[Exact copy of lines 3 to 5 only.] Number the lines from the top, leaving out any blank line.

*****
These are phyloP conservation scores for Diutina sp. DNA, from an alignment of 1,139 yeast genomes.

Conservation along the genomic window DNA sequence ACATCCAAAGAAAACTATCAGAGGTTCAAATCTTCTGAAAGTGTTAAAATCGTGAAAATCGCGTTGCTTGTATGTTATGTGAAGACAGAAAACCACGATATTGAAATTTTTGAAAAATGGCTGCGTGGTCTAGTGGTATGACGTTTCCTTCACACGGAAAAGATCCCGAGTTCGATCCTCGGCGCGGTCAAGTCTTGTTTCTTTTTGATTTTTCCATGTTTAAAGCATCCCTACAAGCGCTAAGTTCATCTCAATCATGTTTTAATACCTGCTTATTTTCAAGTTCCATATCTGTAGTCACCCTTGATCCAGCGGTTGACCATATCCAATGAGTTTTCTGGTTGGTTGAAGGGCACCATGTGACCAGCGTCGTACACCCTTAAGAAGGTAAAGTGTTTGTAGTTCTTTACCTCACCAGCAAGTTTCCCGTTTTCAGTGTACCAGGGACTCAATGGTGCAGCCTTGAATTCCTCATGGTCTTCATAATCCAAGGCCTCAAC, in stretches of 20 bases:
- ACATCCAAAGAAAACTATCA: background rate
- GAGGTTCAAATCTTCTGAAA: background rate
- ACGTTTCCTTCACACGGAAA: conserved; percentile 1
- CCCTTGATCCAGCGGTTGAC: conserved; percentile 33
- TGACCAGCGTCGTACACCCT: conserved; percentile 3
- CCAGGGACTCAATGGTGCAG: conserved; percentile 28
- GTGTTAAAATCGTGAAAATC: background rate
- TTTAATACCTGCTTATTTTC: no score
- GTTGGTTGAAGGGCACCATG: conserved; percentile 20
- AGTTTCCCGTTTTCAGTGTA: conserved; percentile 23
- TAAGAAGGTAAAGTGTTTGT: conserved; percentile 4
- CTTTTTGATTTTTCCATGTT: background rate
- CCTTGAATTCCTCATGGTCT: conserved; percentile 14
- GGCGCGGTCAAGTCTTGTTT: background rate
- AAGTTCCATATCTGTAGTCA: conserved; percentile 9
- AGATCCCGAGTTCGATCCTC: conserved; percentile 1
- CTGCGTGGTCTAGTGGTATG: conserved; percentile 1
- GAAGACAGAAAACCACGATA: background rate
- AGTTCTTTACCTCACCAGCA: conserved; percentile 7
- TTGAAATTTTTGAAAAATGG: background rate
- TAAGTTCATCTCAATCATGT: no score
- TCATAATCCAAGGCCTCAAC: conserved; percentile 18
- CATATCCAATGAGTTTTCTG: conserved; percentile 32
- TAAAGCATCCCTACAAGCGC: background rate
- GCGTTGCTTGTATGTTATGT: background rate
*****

- ACATCCAAAGAAAACTATCA: background rate
- GAGGTTCAAATCTTCTGAAA: background rate
- ACGTTTCCTTCACACGGAAA: conserved; percentile 1